Assessing the Efficacy of Desvenlafaxine for Improving Functioning and Well-Being Outcome Measures in Patients With Major Depressive Disorder: A Pooled Analysis of 9 Double-Blind, Placebo-Controlled, 8-Week Clinical Trials

Objective: To evaluate the effects of desvenlafaxine therapy on functioning and well-being in major depressive disorder (MDD).

Method: Total and individual item Sheehan Disability Scale (SDS) and 5-item World Health Organization Well-Being Index (WHO-5) scores from 8 double-blind, placebo-controlled, 8-week desvenlafaxine clinical trials were pooled. Scores on the 17-item Hamilton Depression Rating Scale (HDRS17) work/activities and Montgomery-Asberg Depression Rating Scale (MADRS) lassitude items were pooled from 9 studies. Outpatients with DSM-IV MDD were randomly assigned to fixed(5 studies; 50, 100, 200, or 400 mg/d; n=1,342)or flexible (4 studies, 100–400 mg/d; n=463) doses of desvenlafaxine or placebo (n=1,108). Data from each patient’s final evaluation were analyzed for the total population and for individual dose groups from the fixed-dose studies and were compared between groups using analysis of covariance.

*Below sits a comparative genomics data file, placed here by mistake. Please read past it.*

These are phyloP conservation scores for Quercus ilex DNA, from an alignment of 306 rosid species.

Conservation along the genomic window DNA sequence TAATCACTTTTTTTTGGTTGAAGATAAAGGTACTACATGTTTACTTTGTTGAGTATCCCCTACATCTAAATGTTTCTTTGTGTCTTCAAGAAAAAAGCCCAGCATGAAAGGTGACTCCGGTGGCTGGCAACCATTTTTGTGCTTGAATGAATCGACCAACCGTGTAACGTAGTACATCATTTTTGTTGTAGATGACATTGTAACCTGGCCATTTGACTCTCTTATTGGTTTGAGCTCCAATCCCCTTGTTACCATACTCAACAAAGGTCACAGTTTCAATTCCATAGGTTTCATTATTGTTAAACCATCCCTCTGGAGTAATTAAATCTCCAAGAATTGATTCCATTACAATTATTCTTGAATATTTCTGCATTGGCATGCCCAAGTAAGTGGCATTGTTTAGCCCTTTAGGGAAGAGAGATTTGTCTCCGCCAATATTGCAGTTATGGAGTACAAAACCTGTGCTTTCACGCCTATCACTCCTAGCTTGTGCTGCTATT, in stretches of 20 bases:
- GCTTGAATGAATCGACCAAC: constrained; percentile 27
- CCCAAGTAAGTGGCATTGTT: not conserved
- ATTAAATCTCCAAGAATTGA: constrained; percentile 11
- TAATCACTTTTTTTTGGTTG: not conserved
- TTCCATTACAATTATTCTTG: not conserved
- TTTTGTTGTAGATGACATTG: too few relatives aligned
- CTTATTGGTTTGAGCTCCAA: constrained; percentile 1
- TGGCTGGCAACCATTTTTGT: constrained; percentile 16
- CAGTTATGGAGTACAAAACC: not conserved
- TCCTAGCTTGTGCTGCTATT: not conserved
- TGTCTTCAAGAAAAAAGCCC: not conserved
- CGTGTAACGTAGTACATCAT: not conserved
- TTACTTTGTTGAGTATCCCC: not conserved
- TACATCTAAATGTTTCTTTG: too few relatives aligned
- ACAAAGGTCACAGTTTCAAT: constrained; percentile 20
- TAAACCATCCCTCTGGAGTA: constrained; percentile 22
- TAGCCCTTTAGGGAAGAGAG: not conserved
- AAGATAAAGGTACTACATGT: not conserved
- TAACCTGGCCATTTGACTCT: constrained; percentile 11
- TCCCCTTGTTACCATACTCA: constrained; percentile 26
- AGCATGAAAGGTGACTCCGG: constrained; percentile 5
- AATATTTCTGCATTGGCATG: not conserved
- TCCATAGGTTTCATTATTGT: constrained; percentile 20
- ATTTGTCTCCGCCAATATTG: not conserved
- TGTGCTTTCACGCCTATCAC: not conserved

Results: Compared with placebo, desvenlafaxine therapy resulted in significantly greater improvements in SDS total score (–2.0) and individual items regarding work (–0.6), social life/leisure activities (–0.8), and family life/home responsibilities (–0.7; P<.001 for all comparisons), as well as WHO-5 total score (1.7) and individual items (good spirits [0.4], calm/relaxed [0.4], active/vigorous [0.3], fresh/rested [0.3], and interest [0.3]; P<.001 for all comparisons). Desvenlafaxine treatment resulted in significant improvements on the HDRS17 work/activities (–0.2; P<.001) and MADRS lassitude (–0.3; P<.001) items compared with placebo. Significant differences were observed for the individual fixed-dose groups on all outcomes (P<.05); there was no evidence of a dose-response relationship.

Conclusions: Desvenlafaxine therapy resulted in significant improvements in the functioning and well-being among MDD patients.

Submitted: February 13, 2009; accepted July 10, 2009.

Corresponding author: Claudio N. Soares, MD, Department of Psychiatry and Behavioural Neurosciences, Mood Disorders Division, McMaster University, 301 James St South, FB 638, Hamilton, Ontario, L8P 3B6, Canada (

J Clin Psychiatry 2009;70(10):1365-1371